Not a single effect has occupied my time as much as distortion in the three years that I've played bass. Chorus? Set it thick and shiny, then forget about it. Envelope? As long as it quacks, I'm not particular. Slap? Crank the compression and drop the mids. But getting a good fuzz bass has been like Pulling Teeth, pardon the pun.
Even for a traditional bassist, I think distortion is a challenge. Guitarists get all the best high-gain pedals, but those same effects tend to filter out the low frequencies, with the end result that the bass disappears in the mix. Dedicated bass pedals started adding a blend knob to combine dry signal with the overdrive. For some settings, this works--on others, the Blend knob doesn't really blend, and it sounds like two instruments playing simultaneously, or even worse, a horde of bees following a weak bass around.
For players who just want a little growl, the sound is easier to achieve. I hear a lot of good comments from Sansamp Bass DI users, which can create a growling tube amp sound. But I'm not a low-gain player. Even when I played more conventional bass roles, I wanted to be able to fill a huge space of sound. Nowadays, I need a distortion that can be a jack of all trades--good on single lines or chords, giving me a full-bodied low end as well as a sharp high fuzz. I could pretty much get that from the MXR M-80 live, but when recording it was hit or miss. And since I record my loop performances to a single track, I needed it to consistently sound right without a lot of extra EQ.
Moving to the VST effects rig was the perfect chance to be able to create my own distortion from a blend of the many free plugins available, and I spent three nights tweaking it until I could get a good result in the mix of several songs. I'll post a cover of something in a sketchpad as an illustration as soon as possible. Here's how I cooked up an overdrive that doesn't make me cringe.
First of all, I knew that the best bass distortions usually involve at least two different amps blended together. Tim Commerford, who may have the best single-line bass sound in rock, uses three amps with increasing amounts of dirt in each. John Entwhistle, whose bass sound was groundbreaking, split the sound by into separate high and low frequencies, then ran them through a mix of guitar and bass amplifiers. So my first goal was to achieve the same thing through two different plugins, EQ'd to fit together into one big sound. In Phrazor, you do this by using the two busses for each effects track--one receives dry signal, and the other is wired in series, with separate input volumes for each.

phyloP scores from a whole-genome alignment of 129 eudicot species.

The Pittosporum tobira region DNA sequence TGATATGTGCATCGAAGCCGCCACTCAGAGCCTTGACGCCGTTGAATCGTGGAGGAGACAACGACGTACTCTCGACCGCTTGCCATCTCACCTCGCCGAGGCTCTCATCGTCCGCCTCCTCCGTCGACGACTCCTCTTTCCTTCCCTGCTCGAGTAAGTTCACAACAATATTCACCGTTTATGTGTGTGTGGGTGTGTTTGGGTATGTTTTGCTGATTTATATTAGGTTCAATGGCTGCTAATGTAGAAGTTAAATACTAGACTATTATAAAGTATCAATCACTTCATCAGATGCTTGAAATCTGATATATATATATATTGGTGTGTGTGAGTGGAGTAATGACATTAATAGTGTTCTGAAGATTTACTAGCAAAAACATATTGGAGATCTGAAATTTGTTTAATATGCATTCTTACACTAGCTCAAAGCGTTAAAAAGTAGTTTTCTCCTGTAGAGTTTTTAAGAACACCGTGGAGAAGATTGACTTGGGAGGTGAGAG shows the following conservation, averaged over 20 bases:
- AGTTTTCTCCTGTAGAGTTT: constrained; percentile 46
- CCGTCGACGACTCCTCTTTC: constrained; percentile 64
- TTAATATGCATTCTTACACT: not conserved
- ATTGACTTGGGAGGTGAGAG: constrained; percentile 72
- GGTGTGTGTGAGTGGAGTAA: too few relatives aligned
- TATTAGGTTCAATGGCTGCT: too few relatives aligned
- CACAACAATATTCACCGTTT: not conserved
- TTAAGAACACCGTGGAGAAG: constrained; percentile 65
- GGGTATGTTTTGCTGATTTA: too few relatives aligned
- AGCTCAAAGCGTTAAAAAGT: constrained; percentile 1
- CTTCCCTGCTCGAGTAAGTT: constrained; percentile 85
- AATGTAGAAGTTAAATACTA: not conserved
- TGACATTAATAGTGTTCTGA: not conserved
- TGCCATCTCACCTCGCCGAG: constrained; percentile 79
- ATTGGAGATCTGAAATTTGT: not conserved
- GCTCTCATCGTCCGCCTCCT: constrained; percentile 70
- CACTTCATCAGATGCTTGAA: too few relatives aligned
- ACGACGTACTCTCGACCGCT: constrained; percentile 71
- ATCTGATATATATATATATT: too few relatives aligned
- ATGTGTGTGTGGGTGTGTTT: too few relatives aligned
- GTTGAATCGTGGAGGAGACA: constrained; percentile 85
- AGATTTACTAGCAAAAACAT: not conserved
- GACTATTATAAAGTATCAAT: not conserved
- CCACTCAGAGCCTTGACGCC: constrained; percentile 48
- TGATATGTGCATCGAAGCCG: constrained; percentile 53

For the bass half, I used Audio Damage's Fuzz Plus 2. The Fuzz Plus actually doesn't do a great fuzz in my opinion--it's more of a very heavy drive. That's perfect for a growling low end that'll support but won't stick out too cleanly. I dimed the fuzz control, but cut the tone all the way down (Phrazor tells me it's set at 400Hz). On top of that sound, I ran a second signal chain through the series bus with a Tube Screamer into a Marshall JCM 900 amp emulation, both from the Simulanalog Guitar Suite. The Tube Screamer gives the amp a bit more oomph, just like its real-world counterpart, and the Marshall preamp has its lows removed and its mids severely cut. That gives me a wide high-end fuzz to sharpen and define the lower frequencies.
Balancing those two signals together gave me a full, uniform fuzz, but it was still a bit too digital-sounding. That's happened to me before, like when I tried to crank the overdrive for Sketchpad 6 ("Strange Chemistry") and ended up with harshness and clipping. To tame the harsh high frequencies without blunting the amp's sound, I added a low-pass filter after the amp simulation. A low-pass does exactly that: it lets frequencies below a certain point through, but anything higher is removed. The filter is set at around 9KHz, which is very restricted (most people can hear past 16KHz). Normally, a filter set that far down would make the amp sound muffled as all the treble was removed, but I also raised the resonance, so that frequencies near the cutoff were actually boosted. The harshness was still far enough past the cutoff to be eliminated, and the resonance accentuated particular thicker parts of the fuzz. The end result was a classically scooped high-gain distortion, but one that has lower gain at the bass end for a meatier tone. I could probably still spend weeks or years tweaking it, but it's a solid and reliable foundation for recording.